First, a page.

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The future of music education

Discussion in 'Studio Lounge' started by pmolsonmus, Apr 2, 2012.

  1. pmolsonmus

    pmolsonmus

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    Ok, as most of you regulars know, I'm a high school choral director, jazz and classical vocalist, jazz pianist and a vocal coach and have been doing all of the above for over 20 years now. Recording is merely a hobby and I'm a self-described hack compared to real audio engineers (many of whom are my fellow mods here at RO)

    Just returned from a convention in St. Louis focusing on future trends in music education. Lots of great, intelligent educators (primarily college professors and their grad students) presenting to curriculum people who are shaping their courses for colleges and secondary music programs. Much of the talk (as it relates to the RO community) centered around 21[SUP]st[/SUP] Century musical skills and exactly what those skills were and if schools had a responsibility / role to play in the development of those skills.

    An example of the skills were the mash ups, multi-tracking, music-by-ear, layered composition, dub-step things that a variety of people used on Adele’s “Rolling in the Deep” posted all over Youtube. This was contrasted in another session exploring college music curriculum today versus 1959 and then again 1880’s. As you can guess, there was VERY little change in the preparation of musicians in readiness to be a part of orchestras, community bands, etc… that dominated the performances of the later part of the 1800s compared to their preparation today. How many of THOSE jobs will be around in 20 years?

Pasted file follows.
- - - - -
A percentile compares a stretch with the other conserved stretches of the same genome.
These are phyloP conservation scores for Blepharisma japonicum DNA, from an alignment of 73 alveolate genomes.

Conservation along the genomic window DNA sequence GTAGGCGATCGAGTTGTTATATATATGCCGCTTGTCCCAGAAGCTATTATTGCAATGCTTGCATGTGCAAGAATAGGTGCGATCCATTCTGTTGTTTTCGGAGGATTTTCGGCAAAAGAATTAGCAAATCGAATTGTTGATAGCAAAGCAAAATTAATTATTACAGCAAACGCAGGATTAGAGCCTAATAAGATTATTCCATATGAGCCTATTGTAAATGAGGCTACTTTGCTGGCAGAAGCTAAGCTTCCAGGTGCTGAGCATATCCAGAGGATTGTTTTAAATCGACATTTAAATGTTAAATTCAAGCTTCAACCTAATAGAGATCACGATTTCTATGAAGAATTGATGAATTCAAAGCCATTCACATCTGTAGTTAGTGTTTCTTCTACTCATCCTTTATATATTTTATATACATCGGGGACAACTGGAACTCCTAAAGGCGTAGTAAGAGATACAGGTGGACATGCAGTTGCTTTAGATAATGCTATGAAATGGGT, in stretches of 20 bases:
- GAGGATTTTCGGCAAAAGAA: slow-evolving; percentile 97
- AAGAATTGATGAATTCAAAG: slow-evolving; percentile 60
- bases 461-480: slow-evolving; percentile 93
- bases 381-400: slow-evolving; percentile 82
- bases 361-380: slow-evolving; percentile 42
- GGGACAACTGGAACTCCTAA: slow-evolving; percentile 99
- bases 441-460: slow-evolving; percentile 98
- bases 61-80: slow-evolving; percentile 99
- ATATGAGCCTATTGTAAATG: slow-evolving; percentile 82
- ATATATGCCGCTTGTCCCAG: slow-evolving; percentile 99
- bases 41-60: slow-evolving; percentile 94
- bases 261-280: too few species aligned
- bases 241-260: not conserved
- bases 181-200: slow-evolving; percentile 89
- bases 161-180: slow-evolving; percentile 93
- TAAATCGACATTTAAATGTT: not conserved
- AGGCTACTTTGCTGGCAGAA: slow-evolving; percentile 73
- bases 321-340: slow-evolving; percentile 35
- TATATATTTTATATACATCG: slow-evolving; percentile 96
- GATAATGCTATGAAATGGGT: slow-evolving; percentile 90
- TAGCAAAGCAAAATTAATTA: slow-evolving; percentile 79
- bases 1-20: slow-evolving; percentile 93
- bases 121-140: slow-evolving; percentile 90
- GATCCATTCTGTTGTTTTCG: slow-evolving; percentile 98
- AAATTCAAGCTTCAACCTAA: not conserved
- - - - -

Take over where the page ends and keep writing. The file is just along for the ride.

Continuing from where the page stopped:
My question is where are we headed? Is there a place for band, orchestra, chorus in the future? If so, what role? While live musicians can certainly be replaced with recordings for theatrical and perhaps even classical type performances, is that where we are headed? Should be headed? I can accept and recognize that classical/ART music requires a disciplined approach and years of study to reach the virtuoso levels that modern performance practices require is THAT what we should be teaching the youth of today? If so, why? They suggested that 4 conservatories in the U.S. could likely meet all the live classical musical needs 30 years from now. What about the RITUAL of performance that is a part of folk/ vernacular music in every culture? How about the ritual of classical ensembles? Is the ritual of performing with a group of value to the future? Is that a part of the new trends of virtual community?